I love how the dead and the living join together in this Yuletide circle dance, in which suffering is taken up into joy. Wyeth had lived through Karl Kuerner, a World War I veteran, succumbing to cancer, Allan Lynch to suicide, and Bill Loper to mental illness, as well as the early death of his father and nephew in a car accident. And while such darkness is not fully dissipated in this gray-day scene, a mood of celebration and hope and friendship does take over.
This post belongs to the weekly series Artful Devotion. If you can’t view the music player in your email or RSS reader, try opening the post in your browser.
To view all the Revised Common Lectionary scripture readings for the Third Sunday of Advent, cycle A, click here.
VISUAL MEDITATION: Pentecost by Andrew Wyeth, written by Victoria Emily Jones: In 2017 I took a day trip up to Chadds Ford, Pennsylvania, to attend the major Andrew Wyeth retrospective organized by the Brandywine River Museum of Art. Though some critics dismiss him as a “regional nostalgist” who, in sticking to realism, failed to keep with the times, I was enthralled by his hundred-plus paintings on display, not least of which was Pentecost. Created in 1989, it shows a pair of old fishing nets blowing in the wind on the Maine island his wife purchased and revitalized. Wyeth was not religious, but he was fascinated by the supernatural, and his paintings are often celebrated for their spiritual quality, for the sense of presence they evoke. Click on the link to read my reflection on this painting, named after the annual Christian feast that the church celebrates today (June 9) in honor of the Holy Spirit’s descent.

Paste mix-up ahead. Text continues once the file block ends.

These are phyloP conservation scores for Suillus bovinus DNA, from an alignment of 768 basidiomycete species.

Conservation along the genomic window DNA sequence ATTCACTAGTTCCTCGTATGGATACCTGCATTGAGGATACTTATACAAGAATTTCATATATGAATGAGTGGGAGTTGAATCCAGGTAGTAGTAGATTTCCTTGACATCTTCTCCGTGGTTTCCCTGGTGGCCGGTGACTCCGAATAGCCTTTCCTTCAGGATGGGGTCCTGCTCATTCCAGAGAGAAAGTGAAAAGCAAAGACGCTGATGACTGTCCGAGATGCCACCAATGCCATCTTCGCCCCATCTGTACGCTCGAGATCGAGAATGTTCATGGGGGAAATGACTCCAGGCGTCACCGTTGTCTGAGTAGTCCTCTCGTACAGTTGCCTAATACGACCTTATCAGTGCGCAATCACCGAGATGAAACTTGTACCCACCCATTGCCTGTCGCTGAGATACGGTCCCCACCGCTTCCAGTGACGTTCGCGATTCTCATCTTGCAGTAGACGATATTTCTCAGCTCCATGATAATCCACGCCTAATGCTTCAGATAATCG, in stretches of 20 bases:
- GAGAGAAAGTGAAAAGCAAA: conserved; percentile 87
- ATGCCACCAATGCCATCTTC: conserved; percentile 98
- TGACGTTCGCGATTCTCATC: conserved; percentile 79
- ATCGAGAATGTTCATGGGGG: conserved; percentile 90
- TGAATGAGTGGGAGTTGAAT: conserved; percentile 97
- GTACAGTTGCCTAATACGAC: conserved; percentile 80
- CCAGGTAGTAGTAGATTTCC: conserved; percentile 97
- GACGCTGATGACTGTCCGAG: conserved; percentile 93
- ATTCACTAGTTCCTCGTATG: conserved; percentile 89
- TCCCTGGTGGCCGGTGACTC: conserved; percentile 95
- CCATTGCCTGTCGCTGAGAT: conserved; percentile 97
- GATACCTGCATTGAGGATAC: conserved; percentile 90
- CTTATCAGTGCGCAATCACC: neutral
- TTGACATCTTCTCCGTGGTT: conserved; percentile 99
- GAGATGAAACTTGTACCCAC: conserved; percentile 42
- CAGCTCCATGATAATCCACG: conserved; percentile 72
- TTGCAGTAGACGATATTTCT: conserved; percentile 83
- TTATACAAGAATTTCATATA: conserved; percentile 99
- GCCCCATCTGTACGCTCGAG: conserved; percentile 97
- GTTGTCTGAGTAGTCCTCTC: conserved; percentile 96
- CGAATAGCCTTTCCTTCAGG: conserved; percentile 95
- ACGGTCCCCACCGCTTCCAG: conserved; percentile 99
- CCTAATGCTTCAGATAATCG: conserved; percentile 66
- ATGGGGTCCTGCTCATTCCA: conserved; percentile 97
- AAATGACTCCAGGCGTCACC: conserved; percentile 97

SONG: “Come, Holy Ghost,”arranged and performed by Nichlas Schaal and friends: The ninth-century Latin invocation “Veni Creator Spiritus,” attributed to Rabanus Maurus, has been translated into English more than fifty times since the English Reformation, under such titles as “Come, Holy Ghost, our souls inspire” and “Creator Spirit, by whose aid.” Originally seven verses sung in Gregorian chant, the hymn is usually condensed to four verses in modern hymnals and paired with one of three tunes. This super-fun arrangement by the Schaals, so full of joy (and “la-da-da-das”!), uses a nineteenth-century translation by Edward Caswell and tune by Louis Lambillotte. I’ve been listening to it on repeat all week as I’ve been gearing up for Pentecost. [HT: Liturgy Letter]